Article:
Surely everyone remembers their first encounter with silly putty. Knead it into a sphere and it becomes a super bouncy ball, hit it hard and it shatters into pieces that slowly flow together again. Originally developed during the Second World War as a possible substitute for rubber, it is a curiosity, a solution looking for a problem…A team of researchers at the University of California, Riverside Bourns College of Engineering have discovered that the same material can be used in lithium-ion batteries to give them three times the energy storage of a standard cell.

In a paper entitled ‘Stable Cycling of SiO2 Nanotubes as High-Performance Anodes for Lithium-Ion Batteries’ published online in the journal Nature Scientific Reports, the research team describe how using silicon dioxide nanotune anodes in Lithium-ion batteries produced a cell with over three times as much energy storage as a standard Li-ion cell which uses carbon-based anodes. They also found that the silicon dioxide nanotubes remain extremely stable in the battery environment giving the battery a long lifespan. Early results showed no loss of capacity after 100 recharge cycles and the team are confident that it can be cycled many hundreds more times.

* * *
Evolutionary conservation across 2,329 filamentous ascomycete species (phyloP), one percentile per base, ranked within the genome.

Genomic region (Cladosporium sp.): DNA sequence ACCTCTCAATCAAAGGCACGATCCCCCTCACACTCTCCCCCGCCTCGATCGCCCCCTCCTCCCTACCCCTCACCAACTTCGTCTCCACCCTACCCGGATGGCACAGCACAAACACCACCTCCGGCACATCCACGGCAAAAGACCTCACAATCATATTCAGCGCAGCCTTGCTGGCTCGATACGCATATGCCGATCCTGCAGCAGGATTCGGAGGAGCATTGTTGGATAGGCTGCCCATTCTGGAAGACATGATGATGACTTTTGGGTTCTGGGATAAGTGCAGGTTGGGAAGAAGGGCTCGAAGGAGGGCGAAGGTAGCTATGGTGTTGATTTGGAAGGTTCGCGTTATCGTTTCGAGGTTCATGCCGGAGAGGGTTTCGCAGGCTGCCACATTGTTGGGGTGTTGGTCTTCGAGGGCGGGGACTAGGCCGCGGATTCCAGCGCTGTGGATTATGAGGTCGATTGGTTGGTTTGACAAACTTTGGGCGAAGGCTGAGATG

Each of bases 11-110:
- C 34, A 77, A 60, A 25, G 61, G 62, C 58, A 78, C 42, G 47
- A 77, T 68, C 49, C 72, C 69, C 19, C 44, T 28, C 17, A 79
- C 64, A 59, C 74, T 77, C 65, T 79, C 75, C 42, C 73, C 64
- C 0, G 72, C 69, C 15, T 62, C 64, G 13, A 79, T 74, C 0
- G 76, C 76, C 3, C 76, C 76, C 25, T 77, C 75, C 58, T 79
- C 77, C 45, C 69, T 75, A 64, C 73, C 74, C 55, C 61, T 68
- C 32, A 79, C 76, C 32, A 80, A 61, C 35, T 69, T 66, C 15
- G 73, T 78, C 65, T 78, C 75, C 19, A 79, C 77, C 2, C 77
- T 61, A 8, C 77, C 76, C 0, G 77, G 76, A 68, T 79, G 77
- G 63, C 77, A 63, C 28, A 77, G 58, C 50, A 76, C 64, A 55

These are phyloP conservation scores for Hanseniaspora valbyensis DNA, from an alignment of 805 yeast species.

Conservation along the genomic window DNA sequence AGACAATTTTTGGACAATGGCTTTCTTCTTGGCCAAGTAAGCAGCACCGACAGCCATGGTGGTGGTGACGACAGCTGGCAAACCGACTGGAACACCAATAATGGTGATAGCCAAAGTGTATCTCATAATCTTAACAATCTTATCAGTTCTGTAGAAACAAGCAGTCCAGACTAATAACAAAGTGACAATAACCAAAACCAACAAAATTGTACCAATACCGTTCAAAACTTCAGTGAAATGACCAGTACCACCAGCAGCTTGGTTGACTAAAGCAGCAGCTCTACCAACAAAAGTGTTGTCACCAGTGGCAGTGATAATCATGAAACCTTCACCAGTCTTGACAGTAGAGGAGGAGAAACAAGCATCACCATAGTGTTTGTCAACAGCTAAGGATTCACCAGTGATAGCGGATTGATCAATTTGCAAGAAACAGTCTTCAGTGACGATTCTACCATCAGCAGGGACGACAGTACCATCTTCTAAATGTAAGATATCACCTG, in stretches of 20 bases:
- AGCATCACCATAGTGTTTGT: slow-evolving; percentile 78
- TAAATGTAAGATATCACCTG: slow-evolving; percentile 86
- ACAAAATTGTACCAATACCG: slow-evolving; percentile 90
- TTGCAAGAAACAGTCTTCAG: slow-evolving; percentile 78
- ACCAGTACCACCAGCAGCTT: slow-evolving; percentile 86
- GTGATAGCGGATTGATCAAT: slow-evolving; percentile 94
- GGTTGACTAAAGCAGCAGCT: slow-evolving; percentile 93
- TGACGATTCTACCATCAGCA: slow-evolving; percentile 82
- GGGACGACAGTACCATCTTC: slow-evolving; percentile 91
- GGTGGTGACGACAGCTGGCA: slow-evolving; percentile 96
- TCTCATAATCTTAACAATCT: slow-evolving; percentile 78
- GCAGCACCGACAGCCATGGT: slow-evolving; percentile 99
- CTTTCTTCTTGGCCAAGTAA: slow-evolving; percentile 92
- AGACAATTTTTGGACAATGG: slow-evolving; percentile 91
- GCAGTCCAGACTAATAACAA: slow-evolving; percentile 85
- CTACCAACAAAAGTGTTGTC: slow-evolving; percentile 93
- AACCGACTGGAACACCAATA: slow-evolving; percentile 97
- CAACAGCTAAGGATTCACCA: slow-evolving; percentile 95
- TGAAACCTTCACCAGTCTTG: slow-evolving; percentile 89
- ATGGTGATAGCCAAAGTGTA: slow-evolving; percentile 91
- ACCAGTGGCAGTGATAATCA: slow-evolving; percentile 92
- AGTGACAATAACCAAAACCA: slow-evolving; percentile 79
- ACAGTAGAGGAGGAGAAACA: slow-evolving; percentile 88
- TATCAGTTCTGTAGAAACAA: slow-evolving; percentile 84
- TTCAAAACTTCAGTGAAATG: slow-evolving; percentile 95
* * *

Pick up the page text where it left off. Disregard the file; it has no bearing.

Team leader Zachary Favors said "We are taking the same material used in kid’s toys and medical devices and using it to create next generation battery materials". The breakthrough in energy density could represent a significant advance in electric vehicle range. Their research is now focussing on scaling up the production of SiO2 nanotubes to make the product commercially viable.